Pump performance curves and working point for centrifugal pumps
The characteristics curves (pump diagram) are used to describe the performance of centrifugal pumps (Fig. 2.16). The most important is the head versus capacity curve which shows the connection between the water flow (discharge) and the head. Depending on its construction the same centrifugal pump can either be used to deliver a large water flow with a low head or a smaller water flow with a larger head. Adding a valve on the pump outlet and gradually closing it will decrease the water flow but increase the head, because the cross-sectional area through which the water is forced is reduced. As the valve is closed more pressure is needed to discharge the water; again this increases the pump head. A pump characteristics curve can be constructed by measuring the water flow that the pump delivers with different heads: if pump behaviour is ideal, the plot should be a straight line. This seldom happens because of the reduction in pump efficiency at the limits of performance, so the plot is curved. If large amounts of water are being pumped, the friction loss through the pump becomes large. In addition to the frictional losses there is so called impact loss resulting from the impact of the water molecules hitting the impeller and the inlet and outlet parts of the pump chamber. The highest losses occur with large heads and large flows at the ends of the pump characteristics curve, close to the x- and y-axes. This is to be expected, because a pump has the highest efficiency at its construction point in the middle of
A pump’s characteristics will of course depend on design and size of the chosen impeller, each of which will have individual characteristics. A centrifugal pump can normally be delivered with different impellers, and it is quite easy to change them. In many cases several pump characteristics are given in the same diagram, one for each diameter of the impeller.
The pump diagram may also show a plot of pump efficiency versus discharge. A pump that works as closely as possible to the maximum efficiency (con-struction point) should be chosen; operation away from the construction point will result in decreased efficiency. Pump efficiency may also be given in the so-called shell or muscle diagrams in which curves and/or circles represent percentage efficiency.
The power requirements are also given in the pump diagram. Here the necessary power that must be supplied to the pump is plotted versus different discharges and heads.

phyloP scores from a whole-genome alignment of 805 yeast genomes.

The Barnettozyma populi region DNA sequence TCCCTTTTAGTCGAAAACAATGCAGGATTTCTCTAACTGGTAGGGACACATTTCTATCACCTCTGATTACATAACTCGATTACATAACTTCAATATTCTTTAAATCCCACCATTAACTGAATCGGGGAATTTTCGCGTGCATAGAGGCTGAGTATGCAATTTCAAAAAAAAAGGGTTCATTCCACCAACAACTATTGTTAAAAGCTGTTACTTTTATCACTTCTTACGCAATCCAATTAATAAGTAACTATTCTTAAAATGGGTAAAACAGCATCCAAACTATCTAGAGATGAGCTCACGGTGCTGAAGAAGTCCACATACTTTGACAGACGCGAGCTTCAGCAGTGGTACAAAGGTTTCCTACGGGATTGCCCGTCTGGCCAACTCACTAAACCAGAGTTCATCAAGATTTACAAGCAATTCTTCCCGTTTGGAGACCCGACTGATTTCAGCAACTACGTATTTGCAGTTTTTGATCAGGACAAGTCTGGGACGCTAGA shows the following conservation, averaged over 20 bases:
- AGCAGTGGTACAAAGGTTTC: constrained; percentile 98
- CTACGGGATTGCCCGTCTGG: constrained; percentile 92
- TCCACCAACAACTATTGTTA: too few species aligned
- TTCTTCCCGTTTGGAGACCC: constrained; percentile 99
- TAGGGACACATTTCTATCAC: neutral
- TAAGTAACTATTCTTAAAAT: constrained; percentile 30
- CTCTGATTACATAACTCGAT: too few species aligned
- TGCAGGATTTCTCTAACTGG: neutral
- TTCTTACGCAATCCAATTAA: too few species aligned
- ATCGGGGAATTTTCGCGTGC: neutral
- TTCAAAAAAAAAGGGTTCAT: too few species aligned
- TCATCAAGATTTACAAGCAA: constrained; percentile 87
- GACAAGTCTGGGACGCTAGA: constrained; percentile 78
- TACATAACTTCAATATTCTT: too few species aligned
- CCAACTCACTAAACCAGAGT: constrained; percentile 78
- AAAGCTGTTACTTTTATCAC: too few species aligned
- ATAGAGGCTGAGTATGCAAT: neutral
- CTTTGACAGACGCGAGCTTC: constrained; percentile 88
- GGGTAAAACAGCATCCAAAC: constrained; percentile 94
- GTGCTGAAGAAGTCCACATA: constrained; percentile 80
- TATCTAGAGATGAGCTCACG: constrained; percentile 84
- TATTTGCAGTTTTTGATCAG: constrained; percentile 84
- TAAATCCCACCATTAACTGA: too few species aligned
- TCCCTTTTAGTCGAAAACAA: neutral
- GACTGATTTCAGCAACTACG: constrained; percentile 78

The NPSH curve gives information about the necessary ‘over-pressure’ required by the pump which, as described earlier, increases with increas-ing water flow. It is important to be aware that the curve showing the NPSH is constructed in relation to atmospheric pressure, i.e. 10.3 mH2O. The sup-plied (inlet) pressure is the sum of the air pressure and water pressure to the pump impeller. If this is lower than the NPSH requirements shown on the curve, the pump willcavitate. There will not nor-mally be problems with NPSH if there is positive water pressure into the pump. Problems are more likely to occur when there is static suction lift into the pump.
When delivering water through a pipeline, the pres-sure and/or head that the pump has to deliver depends on the flow rate to be pumped through the pipe. If the pump is not running, the only resistance is the fixed static head; however, when the pump starts to work there is in addition a resistance head (manometric head) caused by friction losses in the pipe.
The manometric head increases with the flow rate through the pipe. If the pump does not lift the water to a higher level, but only overcomes friction in the pipes, there is no static head, but only a resis-tance head. To find the total friction, the character-istics of the total pipe system, including pipe length, pipe material, number of bends, etc., must be known. With this information the total head lossthrough the system with different water flows can be calculated. The results may be plotted to show the connection between the total head and the water flow. This curve is called the pipeline characteristic curve. It starts at zero if there is no start head and increases exponentially with the water flow (Fig. 2.17).
To find the working point for a pump with given pipeline characteristics, the pipeline and pump characteristic curves can be drawn on the same diagram (Fig. 2.17). The actual working point of the pump will be at the intersection of the two curves. This point shows the water flow that the pump will deliver through the pipeline. To achieve the best possible efficiency it is important that this point is as close to the construction point of the pump as possible. If not, another pump should be chosen.